Given a large number of sets of historical documents that are each divided into two subsets: each subset advocating a position in a legal dispute (i.e. one set for a plaintiff and one for a defendant), and the outcome of the dispute is known: What are the linguistic qualities that one could use to identify an objective metric that correlates with successful outcomes (i.e. persuasiveness)?

In other words, if you have lots of historical legal documents and know the outcome, what sort of metrics might one use to decide which has linguistic qualities that correlate with persuasion?

For example, given two pieces advocating the same essential fact:

The plaintiff takes the position that on May 12, 2009 the defendant was responsible for the destruction of the vehicle.


John Doe destroyed the vehicle.

In this example, the following things may (or may not) be relevant, but are probably worth comparing:

  1. Use of deferential phrases "The plaintiff takes the position that ..." versus absolute statements "The defendant destroyed"

  2. The use of an impersonal identifier ("the defendant") versus a personal name ("John Doe").

  3. Length of the words used, and length of the sentences.

  4. Inclusion of dates (May 12, 2009)

What other metrics might be useful for drawing conclusions about the persuasiveness of language?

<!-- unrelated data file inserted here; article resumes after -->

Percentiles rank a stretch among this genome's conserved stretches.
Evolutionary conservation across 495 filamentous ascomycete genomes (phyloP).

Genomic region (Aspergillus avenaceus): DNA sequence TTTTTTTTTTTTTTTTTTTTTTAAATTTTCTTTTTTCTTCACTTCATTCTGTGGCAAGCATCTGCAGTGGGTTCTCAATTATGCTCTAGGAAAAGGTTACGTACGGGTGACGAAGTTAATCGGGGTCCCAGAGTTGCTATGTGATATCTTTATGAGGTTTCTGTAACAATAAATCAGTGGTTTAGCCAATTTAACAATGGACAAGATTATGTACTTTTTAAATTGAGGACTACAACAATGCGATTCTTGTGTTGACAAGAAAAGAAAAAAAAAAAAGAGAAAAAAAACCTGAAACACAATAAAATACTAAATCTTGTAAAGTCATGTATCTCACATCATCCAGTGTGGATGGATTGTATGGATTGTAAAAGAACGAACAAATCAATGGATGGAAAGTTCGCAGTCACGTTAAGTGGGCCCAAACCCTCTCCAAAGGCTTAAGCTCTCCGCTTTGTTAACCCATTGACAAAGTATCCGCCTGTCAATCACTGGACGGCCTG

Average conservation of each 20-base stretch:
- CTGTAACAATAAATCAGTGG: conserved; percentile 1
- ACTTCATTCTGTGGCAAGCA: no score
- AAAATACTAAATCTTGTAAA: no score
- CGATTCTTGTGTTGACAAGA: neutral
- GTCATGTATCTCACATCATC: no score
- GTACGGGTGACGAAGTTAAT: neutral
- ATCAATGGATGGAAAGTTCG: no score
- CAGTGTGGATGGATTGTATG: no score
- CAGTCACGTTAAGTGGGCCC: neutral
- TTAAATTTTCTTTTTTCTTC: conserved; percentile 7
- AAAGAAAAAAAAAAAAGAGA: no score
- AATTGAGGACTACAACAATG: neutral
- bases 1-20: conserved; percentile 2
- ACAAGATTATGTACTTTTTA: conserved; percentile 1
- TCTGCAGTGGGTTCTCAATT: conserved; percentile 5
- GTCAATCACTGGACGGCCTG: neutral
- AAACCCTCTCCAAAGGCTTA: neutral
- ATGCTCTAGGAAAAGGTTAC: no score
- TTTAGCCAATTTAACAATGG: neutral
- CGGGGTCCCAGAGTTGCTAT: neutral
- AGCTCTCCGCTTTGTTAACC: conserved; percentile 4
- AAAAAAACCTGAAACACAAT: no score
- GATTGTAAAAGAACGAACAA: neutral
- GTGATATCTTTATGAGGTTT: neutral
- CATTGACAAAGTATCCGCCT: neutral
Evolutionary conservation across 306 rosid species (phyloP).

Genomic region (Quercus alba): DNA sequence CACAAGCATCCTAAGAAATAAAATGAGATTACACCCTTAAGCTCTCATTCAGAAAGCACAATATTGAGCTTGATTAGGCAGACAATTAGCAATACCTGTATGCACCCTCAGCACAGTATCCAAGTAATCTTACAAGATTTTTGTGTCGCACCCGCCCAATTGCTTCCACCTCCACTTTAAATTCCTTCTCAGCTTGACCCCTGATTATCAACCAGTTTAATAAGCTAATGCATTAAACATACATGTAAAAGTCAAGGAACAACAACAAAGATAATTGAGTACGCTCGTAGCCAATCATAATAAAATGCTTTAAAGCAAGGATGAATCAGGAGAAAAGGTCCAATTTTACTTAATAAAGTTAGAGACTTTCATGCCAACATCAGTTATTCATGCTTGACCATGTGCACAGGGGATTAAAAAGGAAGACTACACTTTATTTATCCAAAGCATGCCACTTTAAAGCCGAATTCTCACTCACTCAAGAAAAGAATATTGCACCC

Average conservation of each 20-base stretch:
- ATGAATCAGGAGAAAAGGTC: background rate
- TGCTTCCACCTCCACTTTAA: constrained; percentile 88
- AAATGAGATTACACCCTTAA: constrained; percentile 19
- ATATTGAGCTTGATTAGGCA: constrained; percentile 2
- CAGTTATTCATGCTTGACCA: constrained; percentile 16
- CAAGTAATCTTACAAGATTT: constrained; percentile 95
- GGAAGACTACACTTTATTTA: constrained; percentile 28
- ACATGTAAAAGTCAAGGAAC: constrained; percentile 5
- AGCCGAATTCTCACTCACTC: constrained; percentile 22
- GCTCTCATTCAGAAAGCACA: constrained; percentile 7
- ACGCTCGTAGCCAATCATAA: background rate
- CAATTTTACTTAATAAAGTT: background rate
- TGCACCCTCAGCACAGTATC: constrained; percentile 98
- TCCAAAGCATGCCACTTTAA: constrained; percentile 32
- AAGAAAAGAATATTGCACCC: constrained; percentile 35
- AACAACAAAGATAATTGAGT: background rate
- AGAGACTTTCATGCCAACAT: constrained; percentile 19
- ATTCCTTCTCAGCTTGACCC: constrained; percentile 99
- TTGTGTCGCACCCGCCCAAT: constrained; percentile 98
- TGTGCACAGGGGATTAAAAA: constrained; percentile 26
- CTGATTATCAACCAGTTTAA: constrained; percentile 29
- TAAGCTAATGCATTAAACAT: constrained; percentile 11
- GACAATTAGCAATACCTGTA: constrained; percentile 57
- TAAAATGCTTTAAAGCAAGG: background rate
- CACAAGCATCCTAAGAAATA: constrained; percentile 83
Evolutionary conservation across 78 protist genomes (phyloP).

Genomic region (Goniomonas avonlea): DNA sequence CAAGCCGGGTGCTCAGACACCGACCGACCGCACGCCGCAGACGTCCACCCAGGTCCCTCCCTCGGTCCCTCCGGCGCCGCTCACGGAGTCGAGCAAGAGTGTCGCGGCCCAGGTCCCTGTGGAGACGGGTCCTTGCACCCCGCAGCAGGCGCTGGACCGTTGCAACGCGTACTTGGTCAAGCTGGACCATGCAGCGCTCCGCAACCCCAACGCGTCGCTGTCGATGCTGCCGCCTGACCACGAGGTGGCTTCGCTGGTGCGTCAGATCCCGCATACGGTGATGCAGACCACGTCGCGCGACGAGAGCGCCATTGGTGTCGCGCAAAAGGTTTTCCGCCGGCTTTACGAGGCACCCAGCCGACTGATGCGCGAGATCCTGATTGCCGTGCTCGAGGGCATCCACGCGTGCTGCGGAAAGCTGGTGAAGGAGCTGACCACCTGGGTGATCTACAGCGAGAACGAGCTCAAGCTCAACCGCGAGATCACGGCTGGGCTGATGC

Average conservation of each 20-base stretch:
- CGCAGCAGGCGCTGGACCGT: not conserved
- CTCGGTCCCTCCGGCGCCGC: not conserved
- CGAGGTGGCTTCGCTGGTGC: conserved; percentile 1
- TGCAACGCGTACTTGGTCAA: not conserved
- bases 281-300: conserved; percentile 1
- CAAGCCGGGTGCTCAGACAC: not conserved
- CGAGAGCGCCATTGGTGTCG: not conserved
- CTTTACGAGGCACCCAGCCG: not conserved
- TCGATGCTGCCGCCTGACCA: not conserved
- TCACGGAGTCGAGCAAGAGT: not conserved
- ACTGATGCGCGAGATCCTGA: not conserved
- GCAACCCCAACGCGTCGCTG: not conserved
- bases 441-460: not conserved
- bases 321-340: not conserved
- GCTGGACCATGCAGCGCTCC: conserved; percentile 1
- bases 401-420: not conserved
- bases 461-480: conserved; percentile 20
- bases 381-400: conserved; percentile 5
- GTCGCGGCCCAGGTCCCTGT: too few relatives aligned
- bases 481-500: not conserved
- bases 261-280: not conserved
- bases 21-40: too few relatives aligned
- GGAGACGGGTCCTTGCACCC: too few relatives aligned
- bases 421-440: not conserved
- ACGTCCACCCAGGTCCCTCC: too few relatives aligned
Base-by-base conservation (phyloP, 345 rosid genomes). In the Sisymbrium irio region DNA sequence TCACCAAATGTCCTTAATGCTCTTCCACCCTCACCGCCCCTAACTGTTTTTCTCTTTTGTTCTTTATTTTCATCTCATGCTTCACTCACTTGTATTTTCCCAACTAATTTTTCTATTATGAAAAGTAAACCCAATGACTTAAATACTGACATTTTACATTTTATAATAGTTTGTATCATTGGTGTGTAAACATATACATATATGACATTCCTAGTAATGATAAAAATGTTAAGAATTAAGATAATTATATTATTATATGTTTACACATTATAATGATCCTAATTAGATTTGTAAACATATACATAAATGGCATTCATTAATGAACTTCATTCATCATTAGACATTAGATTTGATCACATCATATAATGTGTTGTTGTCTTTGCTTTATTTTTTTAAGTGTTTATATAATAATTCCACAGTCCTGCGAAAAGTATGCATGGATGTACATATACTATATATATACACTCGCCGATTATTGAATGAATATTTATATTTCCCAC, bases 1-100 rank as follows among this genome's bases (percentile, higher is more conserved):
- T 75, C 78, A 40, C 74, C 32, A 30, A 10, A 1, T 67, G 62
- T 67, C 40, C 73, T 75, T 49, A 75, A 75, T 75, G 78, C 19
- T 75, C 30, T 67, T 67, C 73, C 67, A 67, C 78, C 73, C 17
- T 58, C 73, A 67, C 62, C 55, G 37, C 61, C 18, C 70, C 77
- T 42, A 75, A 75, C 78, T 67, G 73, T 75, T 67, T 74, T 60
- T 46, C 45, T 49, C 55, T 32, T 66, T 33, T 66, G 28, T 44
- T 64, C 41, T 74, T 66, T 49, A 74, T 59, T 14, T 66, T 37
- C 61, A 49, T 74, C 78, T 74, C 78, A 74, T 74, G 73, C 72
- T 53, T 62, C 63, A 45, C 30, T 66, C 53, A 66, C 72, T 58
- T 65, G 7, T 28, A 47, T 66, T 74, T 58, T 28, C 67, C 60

Note, for clarity, this question is not asking what linguistic qualities are indicators of persuasiveness, but rather what qualities one might want to consider to develop useful (or at least interesting) barometers of persuasiveness.

1 Answer 1


First, it's important to remember that the two sentences that you compare are not synonymous: they stand for different propositions. One concerns a plaintiff's claim about who is responsible for the destruction of the car, and another concerns the destruction of the car. To see how different these propositions are, consider this example: If John Doe destroyed the car during his first epileptic seizure, John would still have destroyed the car, but the plaintiff might not have claimed that John was responsible for its destruction. To sum up: you're not comparing sentences that say the same thing using different styles.

Second, I think it's safe to say that persuasiveness of an utterance is connected to the listeners' beliefs about what constitutes evidence for or against it. An utterance may be persuasive (or not) depending on how the event described has been documented, how much the speaker trusts the source of information about the event, whether the listener has observed the event itself or similar events, etc.

Third, to answer your question, you may wish to consult volumes on Rhetoric, which is the art of persuasive speaking and writing.

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